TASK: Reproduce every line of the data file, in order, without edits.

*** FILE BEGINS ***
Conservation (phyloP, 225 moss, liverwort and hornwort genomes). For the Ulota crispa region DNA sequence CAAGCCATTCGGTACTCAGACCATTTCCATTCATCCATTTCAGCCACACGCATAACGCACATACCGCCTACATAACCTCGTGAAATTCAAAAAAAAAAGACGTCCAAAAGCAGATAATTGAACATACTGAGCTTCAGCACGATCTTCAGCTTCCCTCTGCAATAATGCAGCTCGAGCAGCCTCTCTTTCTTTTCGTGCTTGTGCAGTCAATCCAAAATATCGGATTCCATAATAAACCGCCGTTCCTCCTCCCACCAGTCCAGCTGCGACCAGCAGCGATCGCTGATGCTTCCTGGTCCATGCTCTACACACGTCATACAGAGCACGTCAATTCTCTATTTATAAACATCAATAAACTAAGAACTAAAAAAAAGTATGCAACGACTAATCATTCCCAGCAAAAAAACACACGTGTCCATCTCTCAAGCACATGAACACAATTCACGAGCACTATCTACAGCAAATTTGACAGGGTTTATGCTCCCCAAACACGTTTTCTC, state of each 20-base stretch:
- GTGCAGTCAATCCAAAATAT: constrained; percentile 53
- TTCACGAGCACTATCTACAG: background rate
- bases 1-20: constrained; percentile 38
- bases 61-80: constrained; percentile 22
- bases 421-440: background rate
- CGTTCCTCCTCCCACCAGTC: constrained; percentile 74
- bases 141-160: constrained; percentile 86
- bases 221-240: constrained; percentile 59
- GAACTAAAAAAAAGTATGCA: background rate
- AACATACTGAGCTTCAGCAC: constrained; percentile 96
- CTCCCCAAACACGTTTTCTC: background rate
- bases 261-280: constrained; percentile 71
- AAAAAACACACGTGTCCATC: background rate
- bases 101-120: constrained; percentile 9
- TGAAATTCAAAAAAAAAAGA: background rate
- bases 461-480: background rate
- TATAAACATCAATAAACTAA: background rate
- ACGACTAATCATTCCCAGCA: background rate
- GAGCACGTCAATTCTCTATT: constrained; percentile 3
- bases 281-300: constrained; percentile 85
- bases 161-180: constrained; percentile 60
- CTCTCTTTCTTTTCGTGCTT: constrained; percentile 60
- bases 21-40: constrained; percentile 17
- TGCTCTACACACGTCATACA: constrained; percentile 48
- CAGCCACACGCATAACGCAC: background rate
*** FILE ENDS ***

Conservation (phyloP, 225 moss, liverwort and hornwort genomes). For the Ulota crispa region DNA sequence CAAGCCATTCGGTACTCAGACCATTTCCATTCATCCATTTCAGCCACACGCATAACGCACATACCGCCTACATAACCTCGTGAAATTCAAAAAAAAAAGACGTCCAAAAGCAGATAATTGAACATACTGAGCTTCAGCACGATCTTCAGCTTCCCTCTGCAATAATGCAGCTCGAGCAGCCTCTCTTTCTTTTCGTGCTTGTGCAGTCAATCCAAAATATCGGATTCCATAATAAACCGCCGTTCCTCCTCCCACCAGTCCAGCTGCGACCAGCAGCGATCGCTGATGCTTCCTGGTCCATGCTCTACACACGTCATACAGAGCACGTCAATTCTCTATTTATAAACATCAATAAACTAAGAACTAAAAAAAAGTATGCAACGACTAATCATTCCCAGCAAAAAAACACACGTGTCCATCTCTCAAGCACATGAACACAATTCACGAGCACTATCTACAGCAAATTTGACAGGGTTTATGCTCCCCAAACACGTTTTCTC, state of each 20-base stretch:
- GTGCAGTCAATCCAAAATAT: constrained; percentile 53
- TTCACGAGCACTATCTACAG: background rate
- bases 1-20: constrained; percentile 38
- bases 61-80: constrained; percentile 22
- bases 421-440: background rate
- CGTTCCTCCTCCCACCAGTC: constrained; percentile 74
- bases 141-160: constrained; percentile 86
- bases 221-240: constrained; percentile 59
- GAACTAAAAAAAAGTATGCA: background rate
- AACATACTGAGCTTCAGCAC: constrained; percentile 96
- CTCCCCAAACACGTTTTCTC: background rate
- bases 261-280: constrained; percentile 71
- AAAAAACACACGTGTCCATC: background rate
- bases 101-120: constrained; percentile 9
- TGAAATTCAAAAAAAAAAGA: background rate
- bases 461-480: background rate
- TATAAACATCAATAAACTAA: background rate
- ACGACTAATCATTCCCAGCA: background rate
- GAGCACGTCAATTCTCTATT: constrained; percentile 3
- bases 281-300: constrained; percentile 85
- bases 161-180: constrained; percentile 60
- CTCTCTTTCTTTTCGTGCTT: constrained; percentile 60
- bases 21-40: constrained; percentile 17
- TGCTCTACACACGTCATACA: constrained; percentile 48
- CAGCCACACGCATAACGCAC: background rate